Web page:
Cummins: “That is correct because that’s all the money we had and the reason we got out of building houses in the past was because, in recent years, is because money hasn’t been provided and the minister – and indeed the Taoiseach – at their announcement on Tuesday, they’ve clearly allocated €5.35billion… We didn’t…we stopped building houses because the funding stream stopped. Now that the funding stream has been committed, we will start building again but that takes time.”

Carville:So are there any sites, so? There must be sites at this stage? That are shovel-ready? That are ready to begin building on?”

Cummins: “There are sites and, as we speak, houses are being built.”

Carville: “Where?”

Cummins: “In Dún Laoghaire Rathdown and in other areas around the country..”

Carville: “How many are being built there?”

Cummins:There are hundreds of houses being built but it’s not near enough. But, again, can I say we’re not just relying on building. When we exited the boom, there were tens of thousands of units vacant, there still are 200,000 units vacant in this country..”

Carville: “And you have the power to make compulsory purchase orders so how many of those homes, vacant homes, derelict homes, how many have you bought in the past year?”

Cummins: “Last year, we bought 1,000 units. We’ve bought over 2,100 units from Nama over the last couple of years; there are another 500 units in the process of being delivered through Nama and we’re also, as I said, we required 100 units.”

Carville: “How many more do you plan to buy through compulsory purchase orders?”

Cummins: “We don’t need to exercise our compulsory purchase powers to buy on the market. We are successfully buying properties every day…”

Carville: “But how many? Because there are 100,000 families on the social housing waiting list.”

Cummins: “There are actually more and that’s why this action plan is so important and that is why we and the Government, and indeed the minister, are committed to increasing the housing stock by 47,000 units and we will do that. But it requires all of the stakeholders to get together in a collaborative way and we are up to the challenge.”

Carville: “But how many…”

Cummins: “We did it before…”

Carville: “Yes, you did, absolutely. But we’re trying to establish how many properties you are going to buy through compulsory purchase orders or other measures over the next five years.”

Cummins: “As I’ve said, at the very start of the interview, by the end of the plan we will have increased the social housing stock by at least 47,000 units and we will do that by building, leasing, by bringing voids back into use and we are committed to doing that and we will do that.”

Carville: “But is that exclusively through your management, through the management of local authorities?”

Cummins: “As I said, it requires a collaborative approach from all of the stakeholders, not least of all the private sector…”

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From top: Rooftop checks during the visit of Queen Elizabeth; Justice minister Frances Fitzgerald

With Brussels in lockdown Justice Minister Frances Fitzgerald spoke with a hawkish Audrey Carville on RTÉ Radio One at lunchtime today touching on terrorism and the capabilities of An Garda Síochána to deal with the same.

Grab a tay.

Audrey Carville: “Do you regard Ireland as being as vulnerable to attack as Paris?”

France Fitzgerald: “No, Ireland is not, at this point, from the information that we have, not as vulnerable. The alert levels are different. We have said all along that an attack, of course, is possible but not likely. And we do not have any information to suggest there is an attack planned here. But, of course, as a democracy and as a country whose values, all democratic countries’, really, their values are under attack from ISIS. But, you know, the level of threat in Belgium, for example, and in Brussels particularly, that is a serious, imminent threat. That’s what’s in place in Belgium. We obviously do not have have any information to suggest that we should be on that, we should be at that level of alert. That is to do obviously with the involvement of various people in Paris attacks, from Belgium and from the Brussels area, and other information that the Belgium authorities have consequently become informed of.”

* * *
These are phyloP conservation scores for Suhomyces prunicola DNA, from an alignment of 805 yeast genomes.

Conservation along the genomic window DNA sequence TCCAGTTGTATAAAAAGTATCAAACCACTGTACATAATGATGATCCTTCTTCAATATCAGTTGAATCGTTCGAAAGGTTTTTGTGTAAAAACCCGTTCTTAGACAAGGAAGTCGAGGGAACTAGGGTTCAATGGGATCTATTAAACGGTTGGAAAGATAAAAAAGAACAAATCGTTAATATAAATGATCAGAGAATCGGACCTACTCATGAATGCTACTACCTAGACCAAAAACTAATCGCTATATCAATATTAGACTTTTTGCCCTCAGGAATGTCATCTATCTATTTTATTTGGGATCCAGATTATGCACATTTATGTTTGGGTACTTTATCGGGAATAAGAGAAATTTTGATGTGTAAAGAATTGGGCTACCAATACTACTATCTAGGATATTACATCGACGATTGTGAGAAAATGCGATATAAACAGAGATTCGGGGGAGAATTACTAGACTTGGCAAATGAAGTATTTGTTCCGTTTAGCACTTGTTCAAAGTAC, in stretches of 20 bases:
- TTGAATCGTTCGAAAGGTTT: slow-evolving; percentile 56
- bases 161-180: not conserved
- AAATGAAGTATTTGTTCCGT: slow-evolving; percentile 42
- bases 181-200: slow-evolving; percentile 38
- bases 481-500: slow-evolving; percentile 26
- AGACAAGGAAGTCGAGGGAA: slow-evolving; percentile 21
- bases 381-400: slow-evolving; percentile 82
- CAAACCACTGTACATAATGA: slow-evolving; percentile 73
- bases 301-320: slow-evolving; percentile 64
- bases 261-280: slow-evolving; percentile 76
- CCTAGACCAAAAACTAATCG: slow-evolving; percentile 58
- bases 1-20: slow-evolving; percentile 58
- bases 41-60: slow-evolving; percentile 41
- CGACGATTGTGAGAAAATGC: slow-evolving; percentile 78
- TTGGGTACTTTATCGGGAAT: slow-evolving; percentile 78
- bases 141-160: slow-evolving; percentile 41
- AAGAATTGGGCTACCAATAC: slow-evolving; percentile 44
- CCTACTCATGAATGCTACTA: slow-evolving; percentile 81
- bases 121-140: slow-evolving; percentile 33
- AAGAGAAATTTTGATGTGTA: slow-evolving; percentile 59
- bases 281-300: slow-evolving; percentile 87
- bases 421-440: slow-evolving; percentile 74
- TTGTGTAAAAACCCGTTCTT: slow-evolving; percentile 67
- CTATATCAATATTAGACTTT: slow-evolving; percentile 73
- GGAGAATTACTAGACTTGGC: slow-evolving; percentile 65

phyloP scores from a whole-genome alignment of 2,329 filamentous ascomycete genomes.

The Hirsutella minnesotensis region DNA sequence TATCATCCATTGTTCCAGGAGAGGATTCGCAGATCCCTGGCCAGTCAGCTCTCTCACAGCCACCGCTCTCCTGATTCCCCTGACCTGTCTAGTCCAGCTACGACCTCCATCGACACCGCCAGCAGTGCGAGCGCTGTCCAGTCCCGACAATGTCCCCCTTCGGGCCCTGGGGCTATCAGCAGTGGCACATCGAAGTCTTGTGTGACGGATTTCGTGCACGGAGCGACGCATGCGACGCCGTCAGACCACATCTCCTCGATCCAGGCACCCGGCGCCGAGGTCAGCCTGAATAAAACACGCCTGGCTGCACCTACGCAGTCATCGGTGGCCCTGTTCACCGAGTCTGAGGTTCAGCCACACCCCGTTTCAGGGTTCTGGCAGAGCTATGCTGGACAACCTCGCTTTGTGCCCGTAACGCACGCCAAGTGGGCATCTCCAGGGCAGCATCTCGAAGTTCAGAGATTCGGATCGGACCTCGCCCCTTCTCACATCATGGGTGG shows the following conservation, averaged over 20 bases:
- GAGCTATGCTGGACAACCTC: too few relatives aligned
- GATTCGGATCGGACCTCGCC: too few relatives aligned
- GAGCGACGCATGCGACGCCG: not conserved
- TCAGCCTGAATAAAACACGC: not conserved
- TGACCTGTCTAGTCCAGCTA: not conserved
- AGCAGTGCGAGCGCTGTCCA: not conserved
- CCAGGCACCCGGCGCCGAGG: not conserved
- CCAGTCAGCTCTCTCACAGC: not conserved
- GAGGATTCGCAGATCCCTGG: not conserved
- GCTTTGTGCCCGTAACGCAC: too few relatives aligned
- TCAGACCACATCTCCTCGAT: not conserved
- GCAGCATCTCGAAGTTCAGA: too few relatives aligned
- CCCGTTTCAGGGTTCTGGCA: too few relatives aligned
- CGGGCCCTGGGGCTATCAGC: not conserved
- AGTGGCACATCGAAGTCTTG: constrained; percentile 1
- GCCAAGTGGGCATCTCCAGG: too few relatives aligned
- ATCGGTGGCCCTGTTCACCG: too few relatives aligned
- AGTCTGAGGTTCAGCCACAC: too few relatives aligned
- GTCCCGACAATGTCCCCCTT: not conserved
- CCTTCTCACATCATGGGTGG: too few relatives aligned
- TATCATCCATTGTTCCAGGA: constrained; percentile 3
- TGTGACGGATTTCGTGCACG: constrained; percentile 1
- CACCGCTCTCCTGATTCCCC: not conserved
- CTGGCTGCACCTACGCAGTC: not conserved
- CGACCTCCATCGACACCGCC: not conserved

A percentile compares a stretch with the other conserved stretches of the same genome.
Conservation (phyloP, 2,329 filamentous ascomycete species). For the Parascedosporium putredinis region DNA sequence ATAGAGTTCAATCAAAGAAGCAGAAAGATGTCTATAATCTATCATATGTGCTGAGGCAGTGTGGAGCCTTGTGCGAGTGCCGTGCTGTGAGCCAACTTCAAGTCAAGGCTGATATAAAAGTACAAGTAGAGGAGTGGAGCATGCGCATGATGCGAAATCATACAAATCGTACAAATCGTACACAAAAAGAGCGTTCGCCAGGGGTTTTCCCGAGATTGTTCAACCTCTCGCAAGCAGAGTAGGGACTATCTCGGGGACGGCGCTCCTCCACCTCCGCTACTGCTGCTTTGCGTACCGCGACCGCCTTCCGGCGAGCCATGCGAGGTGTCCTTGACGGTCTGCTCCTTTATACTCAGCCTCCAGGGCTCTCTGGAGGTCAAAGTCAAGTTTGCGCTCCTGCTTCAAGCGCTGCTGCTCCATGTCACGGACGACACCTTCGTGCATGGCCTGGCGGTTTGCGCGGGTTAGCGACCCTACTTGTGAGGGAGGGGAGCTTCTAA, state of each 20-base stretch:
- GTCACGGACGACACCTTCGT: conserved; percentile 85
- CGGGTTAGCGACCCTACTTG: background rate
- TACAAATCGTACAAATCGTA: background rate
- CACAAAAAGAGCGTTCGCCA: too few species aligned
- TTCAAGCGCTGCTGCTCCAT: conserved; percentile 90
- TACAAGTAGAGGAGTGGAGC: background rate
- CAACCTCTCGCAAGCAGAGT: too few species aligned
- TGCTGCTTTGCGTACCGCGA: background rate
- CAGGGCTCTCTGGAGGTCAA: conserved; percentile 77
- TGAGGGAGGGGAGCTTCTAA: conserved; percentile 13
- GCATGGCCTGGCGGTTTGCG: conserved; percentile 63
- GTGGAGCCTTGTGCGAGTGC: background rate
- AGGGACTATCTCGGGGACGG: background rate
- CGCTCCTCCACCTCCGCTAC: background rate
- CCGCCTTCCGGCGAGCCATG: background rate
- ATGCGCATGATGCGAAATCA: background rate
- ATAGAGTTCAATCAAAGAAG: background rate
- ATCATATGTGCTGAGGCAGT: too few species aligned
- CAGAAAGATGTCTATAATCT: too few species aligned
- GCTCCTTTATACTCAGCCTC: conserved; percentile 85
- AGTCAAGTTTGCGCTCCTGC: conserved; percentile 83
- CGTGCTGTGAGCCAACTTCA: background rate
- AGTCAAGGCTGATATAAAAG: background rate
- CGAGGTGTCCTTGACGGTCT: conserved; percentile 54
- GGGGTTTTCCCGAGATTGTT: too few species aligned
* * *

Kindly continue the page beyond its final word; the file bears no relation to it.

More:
Carville: “But have you changed the threat level here in Ireland since the Paris attacks? Or does it remain as it was before Friday the 13th?”

Fitzgerald: “Yes it does remain as it was. We have not changed it. There is no recommendation from An Garda Síochána, who are the security forces here, or from the National Security Committee, or indeed from any of the ministers involved that that needs to change at this point.”

Carville: “But does that not demonstrate a naivety at best because do you not accept that the threat has changed since Paris because IS have shown that they’re sophisticated and that they are able to launch attacks whenever and wherever.”

Fitzgerald: “What I would say is that if there was information available that would suggest that the threat level should be changed, of course it would be but we do have to be very sensitive obviously to the international situation. But equally we have to make our own national analysis of the level of threat which would be based on a broad assessment and, clearly, that assessment right now is saying that obviously we have to be extremely alert and vigilant and conscious of the current situation on the international situation. The situation in Ireland, there is no specific information that exists, at present, that suggests we need to change the threat level. But let me say, if that information became available, clearly we would do that. But the international situation does of course make us all far more conscious of the issues. From the moment this attack started in Paris, the co-ordinating committee in An Garda Síochána, who are responsible, the strategic committee who are responsible for security issues, were meeting overnight, were getting all of the information, were being given information and were giving information and if there was any question of you know [inaudible], clearly then that would have informed the ongoing assessment. And we continue by the way, it is a fluid situation…”